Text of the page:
OPINION

Mikis, a Greek for all

mikis-a-greek-for-all

Mikis Theodorakis was not only a great composer of international fame, he was the rarest of Greeks – appreciated, honored and revered by all his compatriots. Even those whose fathers and grandfathers had jailed, tortured and exiled him, even those who felt that his mercurial political opinions had betrayed their cause joined the rest to lament his passing yesterday. A country that has never had a strong central authority, a nation that always questions the legitimacy of those who would govern it, found in Theodorakis the expression of all its contradictions – in the beauty of his music, in his personal courage and charisma, in his unshakable moral compass. In him, they saw their anarchic love of freedom and their need for community, their thirst for grand causes, the rocky marriage of the personal and the public persona that can elevate weaknesses into strengths and turn strengths to weakness, that can unite them as members of the same community as only the Church at Easter and the state (in moments of patriotic frenzy) can. Mikis – the diminutive for Michalis – was the name by which he was known to all, exclusive to him.

Among those who achieved the acclaim of all their fellow Greeks in the past century – the poets Kostis Palamas, Angelos Sikelianos, George Seferis and Odysseas Elytis, the composers Vassilis Tsitsanis and Manos Hadjidakis, and the resistance hero Manolis Glezos, among others – Mikis towers over all. Not only was he 1.93 meters tall (6-foot-4), but in his 96 years he managed to live many lives and to make his mark in all fields. He began to compose music from an early age, embarking on a promising career in classical music before veering toward popular music, embracing and transforming it. His music for the film “Zorba the Greek” became the trademark of Greece, known throughout the world.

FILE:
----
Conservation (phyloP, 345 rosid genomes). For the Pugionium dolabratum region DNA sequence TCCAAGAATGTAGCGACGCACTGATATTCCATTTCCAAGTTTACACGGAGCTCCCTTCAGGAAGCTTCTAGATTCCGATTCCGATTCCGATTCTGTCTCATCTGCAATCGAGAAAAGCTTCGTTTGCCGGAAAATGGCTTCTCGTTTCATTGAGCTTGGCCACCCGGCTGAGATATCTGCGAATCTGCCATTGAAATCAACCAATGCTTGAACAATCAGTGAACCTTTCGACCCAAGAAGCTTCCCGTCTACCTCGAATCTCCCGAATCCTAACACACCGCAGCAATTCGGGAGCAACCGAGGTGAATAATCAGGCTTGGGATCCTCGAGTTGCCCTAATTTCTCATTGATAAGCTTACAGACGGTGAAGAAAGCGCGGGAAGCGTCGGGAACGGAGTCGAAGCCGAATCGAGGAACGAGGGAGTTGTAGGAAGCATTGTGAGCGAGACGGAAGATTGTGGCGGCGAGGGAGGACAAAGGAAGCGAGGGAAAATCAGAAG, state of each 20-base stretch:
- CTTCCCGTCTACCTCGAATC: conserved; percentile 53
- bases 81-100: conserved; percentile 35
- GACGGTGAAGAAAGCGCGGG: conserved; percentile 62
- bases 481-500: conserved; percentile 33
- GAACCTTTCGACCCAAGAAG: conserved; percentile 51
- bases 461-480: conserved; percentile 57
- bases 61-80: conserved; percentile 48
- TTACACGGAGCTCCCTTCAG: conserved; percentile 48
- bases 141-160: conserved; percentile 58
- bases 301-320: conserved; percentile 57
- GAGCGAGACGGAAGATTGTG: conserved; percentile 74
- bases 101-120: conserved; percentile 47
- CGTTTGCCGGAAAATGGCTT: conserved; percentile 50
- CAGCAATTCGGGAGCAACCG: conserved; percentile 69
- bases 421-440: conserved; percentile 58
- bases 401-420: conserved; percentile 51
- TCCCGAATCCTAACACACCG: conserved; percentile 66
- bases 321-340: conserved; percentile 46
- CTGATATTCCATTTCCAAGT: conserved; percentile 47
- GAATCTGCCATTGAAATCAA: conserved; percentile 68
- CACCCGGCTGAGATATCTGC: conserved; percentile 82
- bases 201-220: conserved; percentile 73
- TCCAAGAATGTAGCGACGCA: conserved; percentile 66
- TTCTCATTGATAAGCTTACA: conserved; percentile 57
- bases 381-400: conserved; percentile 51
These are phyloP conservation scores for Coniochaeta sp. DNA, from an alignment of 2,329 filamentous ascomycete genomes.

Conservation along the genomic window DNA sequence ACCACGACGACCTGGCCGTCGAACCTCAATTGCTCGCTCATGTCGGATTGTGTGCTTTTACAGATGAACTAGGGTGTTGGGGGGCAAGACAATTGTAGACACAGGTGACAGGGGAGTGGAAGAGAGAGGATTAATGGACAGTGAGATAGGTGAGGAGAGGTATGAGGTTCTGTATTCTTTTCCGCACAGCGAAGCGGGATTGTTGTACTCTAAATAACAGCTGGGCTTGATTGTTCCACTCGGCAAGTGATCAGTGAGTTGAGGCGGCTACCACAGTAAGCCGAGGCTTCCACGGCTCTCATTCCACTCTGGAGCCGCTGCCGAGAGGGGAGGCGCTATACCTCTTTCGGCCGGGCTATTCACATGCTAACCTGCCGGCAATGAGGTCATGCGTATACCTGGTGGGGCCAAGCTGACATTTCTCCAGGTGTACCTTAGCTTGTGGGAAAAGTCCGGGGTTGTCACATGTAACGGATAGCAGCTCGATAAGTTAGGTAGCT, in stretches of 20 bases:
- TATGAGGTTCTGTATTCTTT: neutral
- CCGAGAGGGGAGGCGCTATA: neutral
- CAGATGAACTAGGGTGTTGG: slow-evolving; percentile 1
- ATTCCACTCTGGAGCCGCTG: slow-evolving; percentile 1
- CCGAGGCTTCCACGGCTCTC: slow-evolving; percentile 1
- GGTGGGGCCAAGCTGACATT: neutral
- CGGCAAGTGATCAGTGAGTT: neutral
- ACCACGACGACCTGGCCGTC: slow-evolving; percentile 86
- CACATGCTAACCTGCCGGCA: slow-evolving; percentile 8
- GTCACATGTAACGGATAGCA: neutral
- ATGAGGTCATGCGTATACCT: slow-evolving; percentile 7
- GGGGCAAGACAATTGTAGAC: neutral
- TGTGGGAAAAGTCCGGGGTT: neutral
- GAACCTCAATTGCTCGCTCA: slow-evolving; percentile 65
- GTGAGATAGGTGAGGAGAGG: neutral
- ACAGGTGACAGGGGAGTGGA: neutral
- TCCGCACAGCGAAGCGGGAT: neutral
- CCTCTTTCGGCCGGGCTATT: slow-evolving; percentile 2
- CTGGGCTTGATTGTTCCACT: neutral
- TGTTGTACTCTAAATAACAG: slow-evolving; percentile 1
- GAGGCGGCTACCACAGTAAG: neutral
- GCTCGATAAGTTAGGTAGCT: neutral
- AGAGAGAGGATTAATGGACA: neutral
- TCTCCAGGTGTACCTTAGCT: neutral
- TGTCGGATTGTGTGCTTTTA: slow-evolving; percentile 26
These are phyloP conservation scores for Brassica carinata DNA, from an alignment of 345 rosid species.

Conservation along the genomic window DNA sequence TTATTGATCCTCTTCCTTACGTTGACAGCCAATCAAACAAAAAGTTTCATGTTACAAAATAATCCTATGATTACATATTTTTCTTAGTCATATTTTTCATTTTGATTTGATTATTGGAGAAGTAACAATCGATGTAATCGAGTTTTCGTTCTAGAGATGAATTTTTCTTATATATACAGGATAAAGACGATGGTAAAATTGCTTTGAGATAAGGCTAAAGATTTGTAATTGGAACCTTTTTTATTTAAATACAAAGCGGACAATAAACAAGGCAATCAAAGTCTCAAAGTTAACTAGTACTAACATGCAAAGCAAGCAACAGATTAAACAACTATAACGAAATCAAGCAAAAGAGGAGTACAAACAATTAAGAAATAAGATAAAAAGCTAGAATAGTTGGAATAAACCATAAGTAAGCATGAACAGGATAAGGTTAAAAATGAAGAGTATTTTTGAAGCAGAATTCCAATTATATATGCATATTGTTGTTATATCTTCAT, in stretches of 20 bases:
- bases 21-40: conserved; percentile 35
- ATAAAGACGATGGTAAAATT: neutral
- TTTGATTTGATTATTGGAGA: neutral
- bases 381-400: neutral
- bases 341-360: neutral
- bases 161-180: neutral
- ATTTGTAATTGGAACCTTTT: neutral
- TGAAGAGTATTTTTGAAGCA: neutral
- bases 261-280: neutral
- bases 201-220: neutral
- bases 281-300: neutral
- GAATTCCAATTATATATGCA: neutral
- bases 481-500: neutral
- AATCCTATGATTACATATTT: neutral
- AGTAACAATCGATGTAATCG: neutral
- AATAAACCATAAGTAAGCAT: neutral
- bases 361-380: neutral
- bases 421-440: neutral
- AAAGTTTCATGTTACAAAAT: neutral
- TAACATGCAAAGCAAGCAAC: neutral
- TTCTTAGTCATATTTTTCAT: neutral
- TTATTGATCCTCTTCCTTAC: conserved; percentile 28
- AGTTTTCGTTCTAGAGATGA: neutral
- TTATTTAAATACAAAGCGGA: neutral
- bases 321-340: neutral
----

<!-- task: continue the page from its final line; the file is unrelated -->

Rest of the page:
Mikis was a political animal, taking up arms against local dictators and foreign invaders, joining the Communist cause and leaving it when he saw its failures, serving many terms in Parliament with different groups, speaking out on every issue. An ardent patriot, he saw the humanity that is common to all. With his friend the Turkish composer Omer Zulfu Livaneli he founded an association for Greek-Turkish friendship. For the Greeks, he had a legitimacy that came both from his music and for his fearless political struggles.

“Mikis is like a river in flood, sweeping away all in its path. In it, you will find all that is beautiful and great, along with the debris of villages and dead cows,” the film director Nikos Koundouros once commented to me, explaining one of his friend’s disruptive political opinions at the time. Everything that the composer said would be analyzed and debated intensively by all. He could adopt wild theories and outrage even his friends – as when he declared (incorrectly) that Socialist leader Andreas Papandreou was behind the “November 17” terrorist gang – or he could calm his compatriots in moments of danger.

In the days after the fall of the 1967-74 dictatorship, his terse statement “Karamanlis or tanks” helped ease the return of a conservative leader who restored democracy, preventing a backlash from the military. In 1999, the full magnitude of Mikis’ stature among his compatriots revealed itself. When Kurdish rebel leader Abdullah Ocalan was found hiding in the Greek Embassy in Nairobi and was abducted by Turkish forces, Greece was rocked by protests from the Left and Right demanding the center-left government’s resignation. But when, in the midst of the storm, one of Ocalan’s aides declared that the Greeks had betrayed the Kurdish leader, Mikis, a strong friend of the Kurds, thundered that this was an unacceptable insult, “a Kurdish spit on the Greek face.” Immediately, the self-flagellation stopped. The sole person with the legitimacy to calm a national frenzy had used his power wisely. At times, his comments against Israeli policy towards the Palestinians stirred outrage abroad. These came from the same unwavering inner source which demanded freedom and justice both in Greece and wherever he saw oppression, regardless of complexities or sensitivities.

Mikis’ greatest power over the Greeks was the example that he provided with his life. He did not run from challenges but faced them with all his talent, all his power, with his sense of entitlement, his charm and passion. He embraced his nation’s strengths and weaknesses and at the same time was a citizen of the world: successful, outspoken, unique and very Greek.